STEVEN L. MCARTHUR APPELLANT
STATE OF ARKANSAS APPELLEE
APPEAL FROM THE LEE COUNTY CIRCUIT COURT; PRO SE MOTION FOR
DEFAULT JUDGMENT [NO. 39CV-18-14] HONORABLE CHALK S.
L. McArthur, pro se appellant.
Rutledge, Att'y Gen., by: Adam Jackson, Ass't
Att'y Gen., for appellee.
KARENR.BAKER, ASSOCIATE JUSTICE
Steven L. McArthur brings this appeal from the denial of his
pro se petition for writ of habeas corpus. Also pending is
McArthur's motion for default judgment. In 1991 a jury
found McArthur guilty of capital murder in the death of
Rodney Spence. He was sentenced to life imprisonment without
parole. We affirmed. McArthur v. State, 309 Ark.
196, 830 S.W.2d 842 (1992).
2018, McArthur filed a pro se petition for a writ of habeas
corpus in the county where he is incarcerated and raised the
following grounds for relief: (1) that new evidence has
emerged consisting of affidavits executed by his accomplice,
Donald Hawley, and two alleged witnesses to the crime; (2)
that based on the information set forth in these affidavits,
McArthur is actually innocent of capital murder; (3) that
material evidence was withheld at his trial in violation of
Brady v. Maryland, 373 U.S. 83 (1963); (4) that the
sheriff conspired to submit false testimony and evidence; (5)
that the prosecutor was guilty of misconduct for presenting
false testimony at McArthur's trial; (6) that the trial
court committed judicial misconduct by allowing the
prosecutor to present false testimony; (7) that his trial
counsel was ineffective; (8) that the trial court lacked
jurisdiction due to a violation of his right to speedy trial
and that the judgment of conviction for capital murder is
illegal on its face because it does not include a conviction
for the underlying felony of aggravated robbery; (9) that the
State failed to appoint a second attorney in McArthur's
capital-murder case; (10) that the prosecutor waived the
death penalty without McArthur's permission; (11) that
McArthur was not provided with access to a law library while
he was in custody awaiting trial.
circuit court found that the habeas petition was untimely and
without merit. On appeal, McArthur essentially reasserts the
same grounds for relief that he raised below and which are
set forth above, with the exception of his claims based on
ineffective assistance of counsel, failure to appoint a
second attorney, and waiver of the death penalty. Claims that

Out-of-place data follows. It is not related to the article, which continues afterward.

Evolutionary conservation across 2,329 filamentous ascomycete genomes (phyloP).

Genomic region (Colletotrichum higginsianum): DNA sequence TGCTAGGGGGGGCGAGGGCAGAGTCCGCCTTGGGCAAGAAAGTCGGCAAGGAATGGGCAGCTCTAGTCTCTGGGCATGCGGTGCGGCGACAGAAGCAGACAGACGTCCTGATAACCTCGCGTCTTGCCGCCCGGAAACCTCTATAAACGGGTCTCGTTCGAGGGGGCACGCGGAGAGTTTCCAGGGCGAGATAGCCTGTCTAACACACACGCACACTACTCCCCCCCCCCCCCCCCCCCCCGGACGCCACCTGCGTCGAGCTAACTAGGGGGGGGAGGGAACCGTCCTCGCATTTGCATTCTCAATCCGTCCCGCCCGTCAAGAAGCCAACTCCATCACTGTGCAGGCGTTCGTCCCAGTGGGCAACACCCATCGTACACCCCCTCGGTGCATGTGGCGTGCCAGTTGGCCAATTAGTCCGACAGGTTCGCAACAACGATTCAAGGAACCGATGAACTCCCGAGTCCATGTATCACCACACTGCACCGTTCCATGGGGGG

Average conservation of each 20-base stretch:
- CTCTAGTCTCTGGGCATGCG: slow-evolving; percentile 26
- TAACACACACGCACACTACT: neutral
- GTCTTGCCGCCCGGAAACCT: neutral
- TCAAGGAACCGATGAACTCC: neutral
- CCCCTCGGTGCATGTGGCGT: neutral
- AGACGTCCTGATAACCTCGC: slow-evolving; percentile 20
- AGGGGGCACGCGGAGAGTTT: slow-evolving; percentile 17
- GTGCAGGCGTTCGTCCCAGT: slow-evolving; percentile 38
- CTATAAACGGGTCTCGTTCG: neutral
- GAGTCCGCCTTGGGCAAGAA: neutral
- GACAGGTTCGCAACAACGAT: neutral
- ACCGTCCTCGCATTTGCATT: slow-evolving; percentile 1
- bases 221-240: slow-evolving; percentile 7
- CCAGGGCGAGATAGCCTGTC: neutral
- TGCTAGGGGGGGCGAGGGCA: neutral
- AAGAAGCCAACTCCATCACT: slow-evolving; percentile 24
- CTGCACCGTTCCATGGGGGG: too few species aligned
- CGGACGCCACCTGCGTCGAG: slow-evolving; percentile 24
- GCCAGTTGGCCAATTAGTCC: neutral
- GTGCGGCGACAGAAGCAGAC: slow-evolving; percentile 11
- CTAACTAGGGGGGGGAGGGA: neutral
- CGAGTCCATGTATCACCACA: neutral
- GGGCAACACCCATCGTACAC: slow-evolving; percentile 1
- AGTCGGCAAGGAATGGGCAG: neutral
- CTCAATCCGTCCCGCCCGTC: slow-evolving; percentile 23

are raised below but have not been reasserted on appeal are
considered abandoned. Ratliff v. Kelley, 2018 Ark.
105, 541 S.W.3d 408.
circuit court's decision on a petition for writ of habeas
corpus will be upheld unless it is clearly erroneous.
Garrison v. Kelley, 2018 Ark. 8, 534 S.W.3d 136. A
decision is clearly erroneous when, although there is
evidence to support it, the appellate court, after reviewing
the entire evidence, is left with the definite and firm
conviction that a mistake has been made. Id. This
court may affirm a circuit court when it has reached the
right decision, albeit for the wrong reason, so long as the
issue was raised and a record was developed below. Ark.
State Bd. of Election Comm'rs v. Pulaski Cty. Election
Comm'n, 2014 Ark. 236, 437 S.W.3d 80. Because the
circuit court did not clearly err when it found that
McArthur's petition for a writ of habeas corpus was
without merit, we affirm. Accordingly, McArthur's motion
for default judgment is denied.
petitioner for a writ of habeas corpus who does not allege
his or her actual innocence and proceed under Act 1780 of
2001 must plead either the facial invalidity of the judgment
or the lack of jurisdiction by the trial court and make a
showing by affidavit or other evidence of probable cause to
believe that he or she is being illegally detained.
Garrison, 2018 Ark. 8, 534 S.W.3d 136. A writ of
habeas corpus is proper when a judgment of conviction is
invalid on its face or when a circuit court lacks
jurisdiction over the cause. Philyaw v. Kelley, 2015
Ark. 465, 477 S.W.3d 503. Jurisdiction is the power of the
court to hear and determine the subject matter in
controversy. Baker v. Norris, 369 Ark. 405, 255
S.W.3d 466 (2007). If a petitioner for habeas relief fails to
raise a claim within the purview of a habeas action, the
petitioner fails to meet his or her burden of demonstrating a